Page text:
(Properties) Furnishings, set dressings, and all items large and small which cannot be classified as scenery, electrics or wardrobe, and which actors interact with. Props directly handled by actors are known as HAND PROPS, props which are kept in an actors' costume are known as PERSONAL PROPS.

Table in convenient offstage area on which properties are prepared prior to a performance and to which they should be returned after use. 
The table is usually marked out with a grid around each item, so it's easy to see when something is missing, and to do preshow checks that everything is ready to use. 
The preparation and checking of the props tables is the responsibility of the ASM (Assistant Stage Manager). 

Information coming soon

System whereby battery-powered practicals / props on stage can be controllable from offstage with no connecting leads.

1) To go back to a particular point ready to run part of a scene again, during a technical rehearsal (e.g. 'OK that scene change went really well - can we please reset to the end of the previous scene ready to try it again?')
2) After a performance, the Reset involves all on-stage crew in moving scenery and props back into position for the top of the show, ready for the next performance. 
See also SET BACK. 

A sound system that works opposite to a radio microphone - a sound signal is transmitted from the mixing desk to a battery-powered receiver, amplifier and speaker. Used for relaying a fully controllable sound feed to a remote location on stage - often used for an on-stage prop radio or tape player. This system is also used for in-ear monitoring (IEM).

A wall-mounted light fixture, where the light is directed upwards. Also refers to a wall-mounted flaming torch.

Term for an item of scenery or prop required for a production.

A substitute for a real flame, consisting of flame-shaped pieces of light-coloured silk, with an orange/red light underneath, and blown by a fan pointing upwards.  The airflow keeps the silk upright, with a random movement which from a distance reads as a flame.

SKIP (Costume/Props)
A large wicker basket or box, often wheeled, which stores costumes and/or props for touring.

A scenic artist's technique to apply a textured paint finish to a piece of scenery or a prop, achieved by dipping a natural sponge into paint and then applying it to the scenery.

Member of the Stage staff who is responsible for moving props and/or scenery during the show, and for ensuring that items under their responsibility are working correctly and properly maintained. Stage Crew (also known as Stagehands) are often employed on a casual basis for a specific production, and may not be part of the theatre's full-time staff. They also may be touring with a particular production.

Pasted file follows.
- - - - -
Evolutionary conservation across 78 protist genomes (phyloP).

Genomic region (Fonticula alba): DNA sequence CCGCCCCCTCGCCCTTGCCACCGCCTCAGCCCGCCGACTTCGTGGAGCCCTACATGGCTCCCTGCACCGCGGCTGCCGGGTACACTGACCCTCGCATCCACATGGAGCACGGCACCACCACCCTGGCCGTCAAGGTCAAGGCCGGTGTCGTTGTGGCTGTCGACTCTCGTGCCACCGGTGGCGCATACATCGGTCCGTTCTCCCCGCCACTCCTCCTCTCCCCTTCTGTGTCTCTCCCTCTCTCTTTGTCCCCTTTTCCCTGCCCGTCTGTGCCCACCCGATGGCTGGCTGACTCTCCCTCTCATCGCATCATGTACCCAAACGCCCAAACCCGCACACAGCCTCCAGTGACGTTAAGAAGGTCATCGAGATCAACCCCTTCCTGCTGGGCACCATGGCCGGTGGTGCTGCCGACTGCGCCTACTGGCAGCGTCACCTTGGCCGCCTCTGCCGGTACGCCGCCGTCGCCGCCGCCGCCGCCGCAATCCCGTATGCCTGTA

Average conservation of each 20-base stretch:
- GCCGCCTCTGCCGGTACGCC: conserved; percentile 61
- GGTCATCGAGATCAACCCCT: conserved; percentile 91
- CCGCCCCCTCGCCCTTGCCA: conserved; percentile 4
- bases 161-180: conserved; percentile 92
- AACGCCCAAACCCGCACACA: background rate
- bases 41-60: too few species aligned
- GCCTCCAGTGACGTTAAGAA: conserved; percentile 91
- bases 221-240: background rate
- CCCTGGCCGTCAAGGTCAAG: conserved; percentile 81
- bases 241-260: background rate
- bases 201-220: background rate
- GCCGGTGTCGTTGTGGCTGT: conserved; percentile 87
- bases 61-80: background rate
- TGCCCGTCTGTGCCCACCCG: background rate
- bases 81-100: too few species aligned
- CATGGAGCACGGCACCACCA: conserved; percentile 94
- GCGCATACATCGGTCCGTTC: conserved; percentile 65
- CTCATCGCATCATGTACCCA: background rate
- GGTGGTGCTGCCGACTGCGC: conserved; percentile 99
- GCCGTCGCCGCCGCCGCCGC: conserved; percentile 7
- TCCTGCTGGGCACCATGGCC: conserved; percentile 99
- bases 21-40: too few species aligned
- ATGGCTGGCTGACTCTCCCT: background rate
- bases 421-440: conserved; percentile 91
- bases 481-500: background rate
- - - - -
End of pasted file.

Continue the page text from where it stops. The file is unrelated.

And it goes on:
The Head of the Stage Management team comprising the deputy stage manager (DSM) and assistant stage manager (ASM). The DSM is normally "on the book" calling the cues from the prompt corner. The ASM supervises props. Depending on the needs of the production, there may be a team of stagehands, usually casual employees.
Sometimes, on large (or complex) productions, particularly in school / college projects, two (or more) people share the role of Stage Manager - these Co-Stage Managers agree which aspects of the job they will be assigned. 
French: régisseur.
German: Inspizient (also Theatermeister or Bühnenmeister)

Stagecraft refers to any technical aspect of theatre production (and also sometimes refers to film / TV production). It includes working in technical areas such as lighting, sound, scenic construction, costume & prop construction, stage management and makeup. It usually does NOT refer to the creative / design aspects of those technical areas.

1) To disassemble a stage set ("strike the set") (e.g. "How many crew do you need for the strike?") In amateur theatre, the strike at the end of a run of shows is sometimes followed by a strike party. 
2) To remove props from the stage. ("Strike the armchair after scene 1", "Make sure the mushroom prop is struck after the forest scene" etc.). 
3) The act of turning on a discharge lamp (e.g. "Make sure you strike the followspot at the half")

Trademark. The concept of hook and loop fasteners was invented in the late 1940s, and the company Velcro was founded in 1952 in Switzerland. 
Velcro website

Term used in artistic rendering (illustration) of a theatre set or prop. The zinger is to the brightest part of a highlight, which gives the illusion of a 3d object accurately lit.